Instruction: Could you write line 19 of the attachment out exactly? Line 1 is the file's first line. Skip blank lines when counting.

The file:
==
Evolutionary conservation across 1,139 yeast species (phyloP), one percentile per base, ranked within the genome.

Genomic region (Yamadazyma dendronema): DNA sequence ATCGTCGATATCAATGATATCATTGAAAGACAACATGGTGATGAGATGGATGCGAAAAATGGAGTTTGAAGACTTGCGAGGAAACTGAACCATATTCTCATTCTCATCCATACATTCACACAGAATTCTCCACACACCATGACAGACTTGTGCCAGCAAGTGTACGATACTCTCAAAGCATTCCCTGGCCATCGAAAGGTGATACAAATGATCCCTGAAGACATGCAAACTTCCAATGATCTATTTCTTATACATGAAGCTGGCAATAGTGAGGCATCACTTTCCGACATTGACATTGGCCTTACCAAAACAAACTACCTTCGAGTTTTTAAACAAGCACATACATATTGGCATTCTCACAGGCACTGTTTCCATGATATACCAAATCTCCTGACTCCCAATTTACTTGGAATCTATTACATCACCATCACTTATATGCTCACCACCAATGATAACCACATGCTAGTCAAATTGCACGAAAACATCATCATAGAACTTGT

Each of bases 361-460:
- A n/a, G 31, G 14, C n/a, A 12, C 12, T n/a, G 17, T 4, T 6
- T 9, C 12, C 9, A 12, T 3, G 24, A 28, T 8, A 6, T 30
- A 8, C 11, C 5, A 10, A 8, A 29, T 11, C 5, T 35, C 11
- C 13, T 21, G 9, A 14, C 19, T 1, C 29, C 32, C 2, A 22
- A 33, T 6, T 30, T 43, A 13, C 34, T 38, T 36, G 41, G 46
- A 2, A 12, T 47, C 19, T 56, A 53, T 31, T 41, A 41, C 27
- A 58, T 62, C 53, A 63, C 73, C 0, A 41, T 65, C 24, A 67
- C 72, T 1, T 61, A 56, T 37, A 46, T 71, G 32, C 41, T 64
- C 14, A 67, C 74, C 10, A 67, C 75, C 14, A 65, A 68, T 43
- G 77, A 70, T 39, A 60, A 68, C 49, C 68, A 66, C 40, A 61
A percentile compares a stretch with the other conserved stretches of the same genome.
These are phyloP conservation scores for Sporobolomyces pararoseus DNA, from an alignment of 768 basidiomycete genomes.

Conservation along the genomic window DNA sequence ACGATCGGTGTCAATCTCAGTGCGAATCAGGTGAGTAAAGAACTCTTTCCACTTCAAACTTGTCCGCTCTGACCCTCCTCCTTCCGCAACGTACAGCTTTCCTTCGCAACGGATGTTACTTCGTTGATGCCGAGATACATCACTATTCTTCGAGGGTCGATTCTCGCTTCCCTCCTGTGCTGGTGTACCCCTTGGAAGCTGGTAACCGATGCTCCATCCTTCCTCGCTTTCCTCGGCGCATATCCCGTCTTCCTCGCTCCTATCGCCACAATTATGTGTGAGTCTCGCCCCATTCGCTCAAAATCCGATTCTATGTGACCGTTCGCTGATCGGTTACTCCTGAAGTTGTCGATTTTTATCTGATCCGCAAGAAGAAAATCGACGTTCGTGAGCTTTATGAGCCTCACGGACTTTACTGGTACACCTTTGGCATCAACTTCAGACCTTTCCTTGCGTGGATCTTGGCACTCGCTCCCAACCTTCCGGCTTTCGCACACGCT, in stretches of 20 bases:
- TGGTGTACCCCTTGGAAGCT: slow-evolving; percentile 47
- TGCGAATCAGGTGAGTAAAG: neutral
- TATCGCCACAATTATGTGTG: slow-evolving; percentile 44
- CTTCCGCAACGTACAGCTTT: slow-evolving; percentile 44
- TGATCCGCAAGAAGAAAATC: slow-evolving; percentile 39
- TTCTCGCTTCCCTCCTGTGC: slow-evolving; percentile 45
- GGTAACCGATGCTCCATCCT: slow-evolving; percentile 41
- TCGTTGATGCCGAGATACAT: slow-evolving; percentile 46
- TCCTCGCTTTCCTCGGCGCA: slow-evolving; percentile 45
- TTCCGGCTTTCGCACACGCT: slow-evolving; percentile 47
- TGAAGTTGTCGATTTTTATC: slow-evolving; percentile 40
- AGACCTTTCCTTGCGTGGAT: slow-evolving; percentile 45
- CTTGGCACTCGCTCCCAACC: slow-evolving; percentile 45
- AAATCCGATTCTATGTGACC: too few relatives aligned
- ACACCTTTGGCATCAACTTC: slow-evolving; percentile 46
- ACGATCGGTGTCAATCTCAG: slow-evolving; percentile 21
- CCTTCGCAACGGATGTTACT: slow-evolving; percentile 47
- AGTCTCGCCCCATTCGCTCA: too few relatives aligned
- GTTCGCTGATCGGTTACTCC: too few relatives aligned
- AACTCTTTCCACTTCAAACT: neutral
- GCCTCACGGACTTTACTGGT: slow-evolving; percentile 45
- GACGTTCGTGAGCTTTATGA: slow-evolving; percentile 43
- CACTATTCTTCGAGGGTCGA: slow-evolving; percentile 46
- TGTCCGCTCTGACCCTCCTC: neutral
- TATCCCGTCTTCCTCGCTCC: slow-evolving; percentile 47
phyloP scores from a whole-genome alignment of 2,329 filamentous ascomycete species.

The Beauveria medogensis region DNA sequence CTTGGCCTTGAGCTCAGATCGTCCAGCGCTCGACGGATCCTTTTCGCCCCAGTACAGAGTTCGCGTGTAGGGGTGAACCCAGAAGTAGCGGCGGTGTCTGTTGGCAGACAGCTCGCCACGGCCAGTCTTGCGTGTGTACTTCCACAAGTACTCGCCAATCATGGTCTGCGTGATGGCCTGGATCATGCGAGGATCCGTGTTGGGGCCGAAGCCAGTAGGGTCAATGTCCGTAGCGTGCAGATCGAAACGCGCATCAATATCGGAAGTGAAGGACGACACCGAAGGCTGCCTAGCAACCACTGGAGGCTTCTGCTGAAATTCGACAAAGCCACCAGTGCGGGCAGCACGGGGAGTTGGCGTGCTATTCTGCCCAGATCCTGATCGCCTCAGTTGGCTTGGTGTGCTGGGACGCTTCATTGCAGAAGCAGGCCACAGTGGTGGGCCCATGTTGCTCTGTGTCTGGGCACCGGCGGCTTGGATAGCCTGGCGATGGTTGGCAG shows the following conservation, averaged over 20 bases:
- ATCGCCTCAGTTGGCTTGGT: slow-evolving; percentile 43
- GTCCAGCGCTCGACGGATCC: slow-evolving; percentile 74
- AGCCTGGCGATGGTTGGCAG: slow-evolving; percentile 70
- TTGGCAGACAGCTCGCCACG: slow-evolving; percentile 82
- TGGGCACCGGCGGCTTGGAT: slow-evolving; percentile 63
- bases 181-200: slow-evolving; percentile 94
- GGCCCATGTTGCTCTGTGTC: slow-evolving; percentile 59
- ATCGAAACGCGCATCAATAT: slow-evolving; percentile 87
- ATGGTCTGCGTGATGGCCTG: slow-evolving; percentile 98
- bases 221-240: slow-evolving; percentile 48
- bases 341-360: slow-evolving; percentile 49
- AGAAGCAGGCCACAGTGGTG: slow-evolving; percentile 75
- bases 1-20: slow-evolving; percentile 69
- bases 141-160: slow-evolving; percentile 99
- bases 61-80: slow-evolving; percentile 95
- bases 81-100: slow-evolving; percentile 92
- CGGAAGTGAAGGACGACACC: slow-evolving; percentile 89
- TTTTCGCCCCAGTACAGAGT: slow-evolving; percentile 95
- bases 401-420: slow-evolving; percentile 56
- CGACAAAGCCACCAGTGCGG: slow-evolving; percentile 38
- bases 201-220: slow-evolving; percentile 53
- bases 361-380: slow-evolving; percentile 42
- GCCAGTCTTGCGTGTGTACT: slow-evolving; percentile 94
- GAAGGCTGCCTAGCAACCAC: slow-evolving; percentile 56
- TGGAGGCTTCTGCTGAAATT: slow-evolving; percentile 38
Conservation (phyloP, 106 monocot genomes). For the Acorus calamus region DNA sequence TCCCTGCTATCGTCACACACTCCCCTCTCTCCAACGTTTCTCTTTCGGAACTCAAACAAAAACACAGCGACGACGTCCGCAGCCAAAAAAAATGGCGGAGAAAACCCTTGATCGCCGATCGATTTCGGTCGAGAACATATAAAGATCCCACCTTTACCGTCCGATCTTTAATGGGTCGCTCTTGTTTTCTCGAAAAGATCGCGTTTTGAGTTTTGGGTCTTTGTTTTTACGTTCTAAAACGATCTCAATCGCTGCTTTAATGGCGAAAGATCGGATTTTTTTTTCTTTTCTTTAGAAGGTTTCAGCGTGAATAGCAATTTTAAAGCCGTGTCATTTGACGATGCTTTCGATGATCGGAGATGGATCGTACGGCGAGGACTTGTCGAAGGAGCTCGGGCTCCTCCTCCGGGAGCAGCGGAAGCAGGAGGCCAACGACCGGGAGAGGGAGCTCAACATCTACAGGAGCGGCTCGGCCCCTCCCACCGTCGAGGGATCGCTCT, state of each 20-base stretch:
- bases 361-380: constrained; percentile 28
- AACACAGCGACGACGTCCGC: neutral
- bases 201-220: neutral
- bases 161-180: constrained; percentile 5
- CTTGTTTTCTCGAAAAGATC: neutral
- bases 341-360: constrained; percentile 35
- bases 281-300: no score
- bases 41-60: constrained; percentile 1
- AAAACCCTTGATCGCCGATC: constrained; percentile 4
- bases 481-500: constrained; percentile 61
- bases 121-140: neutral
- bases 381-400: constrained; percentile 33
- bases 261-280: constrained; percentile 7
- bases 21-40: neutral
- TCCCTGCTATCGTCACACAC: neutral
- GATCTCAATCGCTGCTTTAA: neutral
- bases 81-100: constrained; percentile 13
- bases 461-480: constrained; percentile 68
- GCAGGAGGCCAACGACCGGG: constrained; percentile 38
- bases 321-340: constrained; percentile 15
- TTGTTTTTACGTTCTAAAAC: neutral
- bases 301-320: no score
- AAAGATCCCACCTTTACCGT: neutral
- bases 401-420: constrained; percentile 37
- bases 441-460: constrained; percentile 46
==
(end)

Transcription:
- TATCGCCACAATTATGTGTG: slow-evolving; percentile 44